Neil Bernstein never donated a drop of blood until his father Frank died.
But six months after his father’s death, Bernstein decided to take up his legacy as a record-setting blood donor.
“Somebody had to pick up where he left off,” Bernstein said. “For years we’d always talked about ‘let’s go together and do it’ but I could never get off work because he always went in the afternoon.”
Bernstein, who fronts a rock band, worked as a bouncer and now works in the environmental sector, has not only become an unlikely ambassador for blood donation, but by recruiting helpers through TV and social media he’s surpassed in a single year his father’s B.C. record of 532 lifetime donations.
Bernstein established a Partners For Life donating group in honour of his father in January 2012. Using his Facebook profile and YouTube channel and by airing his story on TV news, Bernstein recruited 181 people, including 15 first-time donors, to register with the group.
“I just felt it would be easier to hit the number I wanted to hit with a bunch of people,” Bernstein said. “It’s a good cause. Every pint you donate can save up to three lives. That means my dad either prolonged or saved almost up to 1,500 people’s lives. To me, that’s pretty saintly, almost.”
Bernstein and his recruits made 641 donations last year.
That’s an achievement unheard of for a group that isn’t a corporation, business or religious organization, according to Canadian Blood Services.
“Knowing my dad he’d be pretty speechless. He’d be pretty proud,” Bernstein said. “He’d probably also say it’s about fricking time. He’d been bugging me for years.”
Bernstein and friends returned to the clinic at 4750 Oak St. Wednesday to honour Frank, who died at age 72 from bladder cancer in 2011, and to launch the second year of their campaign. Bernstein hopes more people will join the Partners for Life group that honours his father by visiting the clinic and being assigned the group’s number.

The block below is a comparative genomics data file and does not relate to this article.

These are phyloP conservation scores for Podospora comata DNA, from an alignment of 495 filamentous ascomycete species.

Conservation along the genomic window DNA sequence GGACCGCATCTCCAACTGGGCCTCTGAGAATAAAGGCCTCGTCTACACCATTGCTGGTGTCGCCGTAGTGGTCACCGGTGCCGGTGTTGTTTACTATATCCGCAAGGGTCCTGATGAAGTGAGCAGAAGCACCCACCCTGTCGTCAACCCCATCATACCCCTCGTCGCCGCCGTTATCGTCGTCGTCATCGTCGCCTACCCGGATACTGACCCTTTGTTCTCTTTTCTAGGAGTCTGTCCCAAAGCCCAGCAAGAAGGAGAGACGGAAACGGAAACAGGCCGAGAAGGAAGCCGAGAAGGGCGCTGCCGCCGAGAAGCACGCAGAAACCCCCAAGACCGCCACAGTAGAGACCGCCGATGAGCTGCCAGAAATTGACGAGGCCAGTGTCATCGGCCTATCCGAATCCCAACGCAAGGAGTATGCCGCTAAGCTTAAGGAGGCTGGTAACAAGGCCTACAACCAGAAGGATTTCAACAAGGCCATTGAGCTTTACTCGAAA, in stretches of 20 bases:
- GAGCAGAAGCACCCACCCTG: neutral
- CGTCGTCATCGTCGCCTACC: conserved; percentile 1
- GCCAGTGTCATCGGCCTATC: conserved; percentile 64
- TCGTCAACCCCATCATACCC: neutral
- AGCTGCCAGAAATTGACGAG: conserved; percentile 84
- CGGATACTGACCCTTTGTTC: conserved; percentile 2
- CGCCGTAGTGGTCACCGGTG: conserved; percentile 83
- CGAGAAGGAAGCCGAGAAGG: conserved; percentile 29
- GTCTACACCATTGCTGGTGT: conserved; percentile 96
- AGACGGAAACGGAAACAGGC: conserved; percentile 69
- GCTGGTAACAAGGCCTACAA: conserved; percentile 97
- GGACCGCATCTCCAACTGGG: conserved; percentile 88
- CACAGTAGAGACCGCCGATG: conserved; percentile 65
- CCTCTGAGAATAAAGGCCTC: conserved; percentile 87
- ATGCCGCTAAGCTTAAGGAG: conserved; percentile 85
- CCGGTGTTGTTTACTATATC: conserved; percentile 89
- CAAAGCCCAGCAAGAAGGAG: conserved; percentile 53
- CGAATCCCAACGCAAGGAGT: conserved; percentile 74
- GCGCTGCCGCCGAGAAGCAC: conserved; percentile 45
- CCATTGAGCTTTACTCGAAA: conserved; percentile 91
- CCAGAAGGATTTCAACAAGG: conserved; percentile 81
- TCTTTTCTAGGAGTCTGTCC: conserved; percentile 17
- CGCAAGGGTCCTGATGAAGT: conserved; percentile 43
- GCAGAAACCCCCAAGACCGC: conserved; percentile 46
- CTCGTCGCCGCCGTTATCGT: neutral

Canadian Blood Services says the demand for blood and blood products will continue to grow and urges more Canadians to become regular donors.
The non-profit says hip replacement surgery can require two units (or two donations) of blood, cancer treatment and cardiovascular surgery can require five units, an individual with leukemia can need eight units a week and a person injured in a car accident can require 50 units.
Upon his 500th donation in 2009, Frank, who was originally “absolutely petrified” of needles, told the Courier he would donate blood for as long as he could. “As long as I’m healthy, I expect to do it on my 90th birthday, God willing,” he said. “As long as I don’t have to receive, I will give.”
Bernstein said his father needed blood when he underwent cancer treatment and may have received some of his own rare B-positive blood.
For more information, see blood.ca or to book an appointment, phone 1-888-2-DONATE (1-888-236-6283).